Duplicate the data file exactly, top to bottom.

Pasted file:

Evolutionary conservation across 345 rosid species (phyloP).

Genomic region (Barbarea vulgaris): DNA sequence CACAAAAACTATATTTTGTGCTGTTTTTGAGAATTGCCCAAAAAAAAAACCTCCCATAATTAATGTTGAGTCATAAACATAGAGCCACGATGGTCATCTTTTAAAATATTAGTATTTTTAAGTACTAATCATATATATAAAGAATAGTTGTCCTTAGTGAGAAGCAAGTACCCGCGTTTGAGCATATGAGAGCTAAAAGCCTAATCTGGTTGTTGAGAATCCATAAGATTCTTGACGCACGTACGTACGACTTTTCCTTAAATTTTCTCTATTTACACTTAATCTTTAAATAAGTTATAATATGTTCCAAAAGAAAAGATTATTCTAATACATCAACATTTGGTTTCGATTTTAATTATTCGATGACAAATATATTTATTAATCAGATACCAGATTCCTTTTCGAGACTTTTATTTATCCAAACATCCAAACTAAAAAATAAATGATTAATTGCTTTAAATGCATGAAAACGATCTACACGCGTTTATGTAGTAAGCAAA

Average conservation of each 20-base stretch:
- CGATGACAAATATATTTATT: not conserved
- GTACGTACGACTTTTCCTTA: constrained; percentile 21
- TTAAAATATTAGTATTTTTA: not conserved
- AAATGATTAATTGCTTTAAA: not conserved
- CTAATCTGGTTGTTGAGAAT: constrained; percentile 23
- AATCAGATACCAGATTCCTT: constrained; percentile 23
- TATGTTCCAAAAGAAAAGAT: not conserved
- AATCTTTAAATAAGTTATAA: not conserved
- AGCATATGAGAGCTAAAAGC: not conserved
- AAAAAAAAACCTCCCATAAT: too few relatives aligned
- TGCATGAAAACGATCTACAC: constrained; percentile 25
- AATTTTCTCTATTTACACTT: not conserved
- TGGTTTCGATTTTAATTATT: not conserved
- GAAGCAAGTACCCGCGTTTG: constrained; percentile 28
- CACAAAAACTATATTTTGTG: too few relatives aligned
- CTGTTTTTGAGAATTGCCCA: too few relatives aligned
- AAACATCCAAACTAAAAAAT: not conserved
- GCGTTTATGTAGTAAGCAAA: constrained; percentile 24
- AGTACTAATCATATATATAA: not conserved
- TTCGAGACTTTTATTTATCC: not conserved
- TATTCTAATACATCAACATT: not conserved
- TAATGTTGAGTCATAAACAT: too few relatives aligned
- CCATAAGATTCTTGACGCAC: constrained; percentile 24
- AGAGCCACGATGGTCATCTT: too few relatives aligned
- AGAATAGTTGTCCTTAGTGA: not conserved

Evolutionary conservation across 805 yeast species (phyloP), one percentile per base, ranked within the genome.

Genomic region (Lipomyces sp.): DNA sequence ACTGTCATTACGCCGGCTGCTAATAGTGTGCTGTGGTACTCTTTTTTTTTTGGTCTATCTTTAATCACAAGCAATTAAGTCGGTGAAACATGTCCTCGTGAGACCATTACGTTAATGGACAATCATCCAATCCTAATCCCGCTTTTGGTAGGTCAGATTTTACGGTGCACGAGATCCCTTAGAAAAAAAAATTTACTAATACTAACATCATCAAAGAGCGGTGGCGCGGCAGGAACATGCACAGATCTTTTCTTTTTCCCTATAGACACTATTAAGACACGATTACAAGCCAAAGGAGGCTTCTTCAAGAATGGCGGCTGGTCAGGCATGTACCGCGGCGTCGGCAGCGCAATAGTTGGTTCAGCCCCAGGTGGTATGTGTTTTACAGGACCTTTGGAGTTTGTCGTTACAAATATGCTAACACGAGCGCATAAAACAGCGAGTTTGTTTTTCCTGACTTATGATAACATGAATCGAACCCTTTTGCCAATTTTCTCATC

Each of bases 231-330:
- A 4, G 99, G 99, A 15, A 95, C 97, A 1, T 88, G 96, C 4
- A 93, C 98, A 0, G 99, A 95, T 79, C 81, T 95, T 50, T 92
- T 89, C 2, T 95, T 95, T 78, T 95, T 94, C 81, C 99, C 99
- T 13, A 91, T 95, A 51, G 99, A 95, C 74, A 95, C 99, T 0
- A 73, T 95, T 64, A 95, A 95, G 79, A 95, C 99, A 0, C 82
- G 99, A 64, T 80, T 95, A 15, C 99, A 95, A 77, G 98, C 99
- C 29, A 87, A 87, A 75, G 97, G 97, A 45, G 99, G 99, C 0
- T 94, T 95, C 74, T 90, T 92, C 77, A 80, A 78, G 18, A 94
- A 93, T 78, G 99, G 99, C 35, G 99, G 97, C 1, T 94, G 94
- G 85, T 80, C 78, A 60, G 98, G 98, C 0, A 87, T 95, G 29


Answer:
Evolutionary conservation across 345 rosid species (phyloP).

Genomic region (Barbarea vulgaris): DNA sequence CACAAAAACTATATTTTGTGCTGTTTTTGAGAATTGCCCAAAAAAAAAACCTCCCATAATTAATGTTGAGTCATAAACATAGAGCCACGATGGTCATCTTTTAAAATATTAGTATTTTTAAGTACTAATCATATATATAAAGAATAGTTGTCCTTAGTGAGAAGCAAGTACCCGCGTTTGAGCATATGAGAGCTAAAAGCCTAATCTGGTTGTTGAGAATCCATAAGATTCTTGACGCACGTACGTACGACTTTTCCTTAAATTTTCTCTATTTACACTTAATCTTTAAATAAGTTATAATATGTTCCAAAAGAAAAGATTATTCTAATACATCAACATTTGGTTTCGATTTTAATTATTCGATGACAAATATATTTATTAATCAGATACCAGATTCCTTTTCGAGACTTTTATTTATCCAAACATCCAAACTAAAAAATAAATGATTAATTGCTTTAAATGCATGAAAACGATCTACACGCGTTTATGTAGTAAGCAAA

Average conservation of each 20-base stretch:
- CGATGACAAATATATTTATT: not conserved
- GTACGTACGACTTTTCCTTA: constrained; percentile 21
- TTAAAATATTAGTATTTTTA: not conserved
- AAATGATTAATTGCTTTAAA: not conserved
- CTAATCTGGTTGTTGAGAAT: constrained; percentile 23
- AATCAGATACCAGATTCCTT: constrained; percentile 23
- TATGTTCCAAAAGAAAAGAT: not conserved
- AATCTTTAAATAAGTTATAA: not conserved
- AGCATATGAGAGCTAAAAGC: not conserved
- AAAAAAAAACCTCCCATAAT: too few relatives aligned
- TGCATGAAAACGATCTACAC: constrained; percentile 25
- AATTTTCTCTATTTACACTT: not conserved
- TGGTTTCGATTTTAATTATT: not conserved
- GAAGCAAGTACCCGCGTTTG: constrained; percentile 28
- CACAAAAACTATATTTTGTG: too few relatives aligned
- CTGTTTTTGAGAATTGCCCA: too few relatives aligned
- AAACATCCAAACTAAAAAAT: not conserved
- GCGTTTATGTAGTAAGCAAA: constrained; percentile 24
- AGTACTAATCATATATATAA: not conserved
- TTCGAGACTTTTATTTATCC: not conserved
- TATTCTAATACATCAACATT: not conserved
- TAATGTTGAGTCATAAACAT: too few relatives aligned
- CCATAAGATTCTTGACGCAC: constrained; percentile 24
- AGAGCCACGATGGTCATCTT: too few relatives aligned
- AGAATAGTTGTCCTTAGTGA: not conserved

Evolutionary conservation across 805 yeast species (phyloP), one percentile per base, ranked within the genome.

Genomic region (Lipomyces sp.): DNA sequence ACTGTCATTACGCCGGCTGCTAATAGTGTGCTGTGGTACTCTTTTTTTTTTGGTCTATCTTTAATCACAAGCAATTAAGTCGGTGAAACATGTCCTCGTGAGACCATTACGTTAATGGACAATCATCCAATCCTAATCCCGCTTTTGGTAGGTCAGATTTTACGGTGCACGAGATCCCTTAGAAAAAAAAATTTACTAATACTAACATCATCAAAGAGCGGTGGCGCGGCAGGAACATGCACAGATCTTTTCTTTTTCCCTATAGACACTATTAAGACACGATTACAAGCCAAAGGAGGCTTCTTCAAGAATGGCGGCTGGTCAGGCATGTACCGCGGCGTCGGCAGCGCAATAGTTGGTTCAGCCCCAGGTGGTATGTGTTTTACAGGACCTTTGGAGTTTGTCGTTACAAATATGCTAACACGAGCGCATAAAACAGCGAGTTTGTTTTTCCTGACTTATGATAACATGAATCGAACCCTTTTGCCAATTTTCTCATC

Each of bases 231-330:
- A 4, G 99, G 99, A 15, A 95, C 97, A 1, T 88, G 96, C 4
- A 93, C 98, A 0, G 99, A 95, T 79, C 81, T 95, T 50, T 92
- T 89, C 2, T 95, T 95, T 78, T 95, T 94, C 81, C 99, C 99
- T 13, A 91, T 95, A 51, G 99, A 95, C 74, A 95, C 99, T 0
- A 73, T 95, T 64, A 95, A 95, G 79, A 95, C 99, A 0, C 82
- G 99, A 64, T 80, T 95, A 15, C 99, A 95, A 77, G 98, C 99
- C 29, A 87, A 87, A 75, G 97, G 97, A 45, G 99, G 99, C 0
- T 94, T 95, C 74, T 90, T 92, C 77, A 80, A 78, G 18, A 94
- A 93, T 78, G 99, G 99, C 35, G 99, G 97, C 1, T 94, G 94
- G 85, T 80, C 78, A 60, G 98, G 98, C 0, A 87, T 95, G 29